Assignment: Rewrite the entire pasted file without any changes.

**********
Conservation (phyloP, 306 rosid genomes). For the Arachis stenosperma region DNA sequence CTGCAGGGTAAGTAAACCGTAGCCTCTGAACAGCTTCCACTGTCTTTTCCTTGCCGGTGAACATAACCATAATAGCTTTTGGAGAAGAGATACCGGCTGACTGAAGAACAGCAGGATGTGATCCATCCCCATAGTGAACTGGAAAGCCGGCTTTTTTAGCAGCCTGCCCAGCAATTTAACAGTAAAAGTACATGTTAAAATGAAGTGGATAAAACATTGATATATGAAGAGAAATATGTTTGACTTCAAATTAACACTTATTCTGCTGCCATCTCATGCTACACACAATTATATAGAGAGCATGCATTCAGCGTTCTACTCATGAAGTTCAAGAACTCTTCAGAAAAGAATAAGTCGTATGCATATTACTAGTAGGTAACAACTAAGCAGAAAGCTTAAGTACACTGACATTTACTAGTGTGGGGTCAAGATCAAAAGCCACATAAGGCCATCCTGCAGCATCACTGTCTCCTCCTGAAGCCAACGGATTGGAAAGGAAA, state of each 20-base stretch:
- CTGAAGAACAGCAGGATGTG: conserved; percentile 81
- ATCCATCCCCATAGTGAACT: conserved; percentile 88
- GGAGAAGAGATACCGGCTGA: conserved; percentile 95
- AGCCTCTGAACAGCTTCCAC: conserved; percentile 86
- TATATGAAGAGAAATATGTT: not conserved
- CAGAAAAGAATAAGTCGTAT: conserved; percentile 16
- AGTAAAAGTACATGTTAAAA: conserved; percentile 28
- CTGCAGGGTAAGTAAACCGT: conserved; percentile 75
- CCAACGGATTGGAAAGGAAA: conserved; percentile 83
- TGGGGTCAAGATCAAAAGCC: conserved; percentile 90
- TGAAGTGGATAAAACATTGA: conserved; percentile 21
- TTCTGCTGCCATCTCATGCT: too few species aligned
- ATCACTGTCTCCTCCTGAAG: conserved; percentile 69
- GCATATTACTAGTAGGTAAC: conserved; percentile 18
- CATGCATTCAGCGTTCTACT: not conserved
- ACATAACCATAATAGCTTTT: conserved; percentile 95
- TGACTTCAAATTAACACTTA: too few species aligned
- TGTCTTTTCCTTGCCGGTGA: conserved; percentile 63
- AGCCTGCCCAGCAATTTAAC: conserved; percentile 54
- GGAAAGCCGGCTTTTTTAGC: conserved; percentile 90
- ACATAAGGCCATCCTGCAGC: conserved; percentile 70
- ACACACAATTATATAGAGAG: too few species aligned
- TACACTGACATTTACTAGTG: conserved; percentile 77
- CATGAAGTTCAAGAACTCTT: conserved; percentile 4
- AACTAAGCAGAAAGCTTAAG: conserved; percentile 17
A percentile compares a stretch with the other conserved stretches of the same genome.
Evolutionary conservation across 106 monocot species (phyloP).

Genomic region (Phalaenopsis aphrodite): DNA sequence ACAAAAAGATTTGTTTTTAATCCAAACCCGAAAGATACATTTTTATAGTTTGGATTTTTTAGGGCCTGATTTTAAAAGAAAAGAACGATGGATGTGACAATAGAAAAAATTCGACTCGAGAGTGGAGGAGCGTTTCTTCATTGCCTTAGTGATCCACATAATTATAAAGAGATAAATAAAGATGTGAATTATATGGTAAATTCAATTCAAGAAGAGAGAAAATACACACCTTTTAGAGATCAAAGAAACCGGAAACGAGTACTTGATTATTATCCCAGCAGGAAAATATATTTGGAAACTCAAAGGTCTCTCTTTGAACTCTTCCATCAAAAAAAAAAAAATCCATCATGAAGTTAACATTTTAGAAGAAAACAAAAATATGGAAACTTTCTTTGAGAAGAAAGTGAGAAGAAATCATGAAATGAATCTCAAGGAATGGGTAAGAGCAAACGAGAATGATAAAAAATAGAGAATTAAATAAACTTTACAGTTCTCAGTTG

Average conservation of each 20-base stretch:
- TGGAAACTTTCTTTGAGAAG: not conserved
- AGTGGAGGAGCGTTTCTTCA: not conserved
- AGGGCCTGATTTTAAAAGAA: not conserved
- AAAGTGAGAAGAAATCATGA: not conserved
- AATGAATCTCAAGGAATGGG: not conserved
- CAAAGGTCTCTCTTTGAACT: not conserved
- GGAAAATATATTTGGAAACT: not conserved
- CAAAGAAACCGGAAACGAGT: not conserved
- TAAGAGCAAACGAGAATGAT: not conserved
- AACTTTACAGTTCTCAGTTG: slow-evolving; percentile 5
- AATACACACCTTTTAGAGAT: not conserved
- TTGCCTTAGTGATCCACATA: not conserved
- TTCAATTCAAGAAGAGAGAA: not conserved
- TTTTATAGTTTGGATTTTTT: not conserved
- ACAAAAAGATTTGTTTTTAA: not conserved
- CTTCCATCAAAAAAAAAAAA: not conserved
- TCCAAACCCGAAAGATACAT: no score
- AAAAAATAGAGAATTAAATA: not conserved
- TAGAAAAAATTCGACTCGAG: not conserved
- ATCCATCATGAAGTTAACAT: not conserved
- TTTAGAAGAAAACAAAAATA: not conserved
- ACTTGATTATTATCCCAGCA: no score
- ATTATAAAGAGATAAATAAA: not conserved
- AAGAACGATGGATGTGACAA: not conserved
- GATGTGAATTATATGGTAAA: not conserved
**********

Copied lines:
Conservation (phyloP, 306 rosid genomes). For the Arachis stenosperma region DNA sequence CTGCAGGGTAAGTAAACCGTAGCCTCTGAACAGCTTCCACTGTCTTTTCCTTGCCGGTGAACATAACCATAATAGCTTTTGGAGAAGAGATACCGGCTGACTGAAGAACAGCAGGATGTGATCCATCCCCATAGTGAACTGGAAAGCCGGCTTTTTTAGCAGCCTGCCCAGCAATTTAACAGTAAAAGTACATGTTAAAATGAAGTGGATAAAACATTGATATATGAAGAGAAATATGTTTGACTTCAAATTAACACTTATTCTGCTGCCATCTCATGCTACACACAATTATATAGAGAGCATGCATTCAGCGTTCTACTCATGAAGTTCAAGAACTCTTCAGAAAAGAATAAGTCGTATGCATATTACTAGTAGGTAACAACTAAGCAGAAAGCTTAAGTACACTGACATTTACTAGTGTGGGGTCAAGATCAAAAGCCACATAAGGCCATCCTGCAGCATCACTGTCTCCTCCTGAAGCCAACGGATTGGAAAGGAAA, state of each 20-base stretch:
- CTGAAGAACAGCAGGATGTG: conserved; percentile 81
- ATCCATCCCCATAGTGAACT: conserved; percentile 88
- GGAGAAGAGATACCGGCTGA: conserved; percentile 95
- AGCCTCTGAACAGCTTCCAC: conserved; percentile 86
- TATATGAAGAGAAATATGTT: not conserved
- CAGAAAAGAATAAGTCGTAT: conserved; percentile 16
- AGTAAAAGTACATGTTAAAA: conserved; percentile 28
- CTGCAGGGTAAGTAAACCGT: conserved; percentile 75
- CCAACGGATTGGAAAGGAAA: conserved; percentile 83
- TGGGGTCAAGATCAAAAGCC: conserved; percentile 90
- TGAAGTGGATAAAACATTGA: conserved; percentile 21
- TTCTGCTGCCATCTCATGCT: too few species aligned
- ATCACTGTCTCCTCCTGAAG: conserved; percentile 69
- GCATATTACTAGTAGGTAAC: conserved; percentile 18
- CATGCATTCAGCGTTCTACT: not conserved
- ACATAACCATAATAGCTTTT: conserved; percentile 95
- TGACTTCAAATTAACACTTA: too few species aligned
- TGTCTTTTCCTTGCCGGTGA: conserved; percentile 63
- AGCCTGCCCAGCAATTTAAC: conserved; percentile 54
- GGAAAGCCGGCTTTTTTAGC: conserved; percentile 90
- ACATAAGGCCATCCTGCAGC: conserved; percentile 70
- ACACACAATTATATAGAGAG: too few species aligned
- TACACTGACATTTACTAGTG: conserved; percentile 77
- CATGAAGTTCAAGAACTCTT: conserved; percentile 4
- AACTAAGCAGAAAGCTTAAG: conserved; percentile 17
A percentile compares a stretch with the other conserved stretches of the same genome.
Evolutionary conservation across 106 monocot species (phyloP).

Genomic region (Phalaenopsis aphrodite): DNA sequence ACAAAAAGATTTGTTTTTAATCCAAACCCGAAAGATACATTTTTATAGTTTGGATTTTTTAGGGCCTGATTTTAAAAGAAAAGAACGATGGATGTGACAATAGAAAAAATTCGACTCGAGAGTGGAGGAGCGTTTCTTCATTGCCTTAGTGATCCACATAATTATAAAGAGATAAATAAAGATGTGAATTATATGGTAAATTCAATTCAAGAAGAGAGAAAATACACACCTTTTAGAGATCAAAGAAACCGGAAACGAGTACTTGATTATTATCCCAGCAGGAAAATATATTTGGAAACTCAAAGGTCTCTCTTTGAACTCTTCCATCAAAAAAAAAAAAATCCATCATGAAGTTAACATTTTAGAAGAAAACAAAAATATGGAAACTTTCTTTGAGAAGAAAGTGAGAAGAAATCATGAAATGAATCTCAAGGAATGGGTAAGAGCAAACGAGAATGATAAAAAATAGAGAATTAAATAAACTTTACAGTTCTCAGTTG

Average conservation of each 20-base stretch:
- TGGAAACTTTCTTTGAGAAG: not conserved
- AGTGGAGGAGCGTTTCTTCA: not conserved
- AGGGCCTGATTTTAAAAGAA: not conserved
- AAAGTGAGAAGAAATCATGA: not conserved
- AATGAATCTCAAGGAATGGG: not conserved
- CAAAGGTCTCTCTTTGAACT: not conserved
- GGAAAATATATTTGGAAACT: not conserved
- CAAAGAAACCGGAAACGAGT: not conserved
- TAAGAGCAAACGAGAATGAT: not conserved
- AACTTTACAGTTCTCAGTTG: slow-evolving; percentile 5
- AATACACACCTTTTAGAGAT: not conserved
- TTGCCTTAGTGATCCACATA: not conserved
- TTCAATTCAAGAAGAGAGAA: not conserved
- TTTTATAGTTTGGATTTTTT: not conserved
- ACAAAAAGATTTGTTTTTAA: not conserved
- CTTCCATCAAAAAAAAAAAA: not conserved
- TCCAAACCCGAAAGATACAT: no score
- AAAAAATAGAGAATTAAATA: not conserved
- TAGAAAAAATTCGACTCGAG: not conserved
- ATCCATCATGAAGTTAACAT: not conserved
- TTTAGAAGAAAACAAAAATA: not conserved
- ACTTGATTATTATCCCAGCA: no score
- ATTATAAAGAGATAAATAAA: not conserved
- AAGAACGATGGATGTGACAA: not conserved
- GATGTGAATTATATGGTAAA: not conserved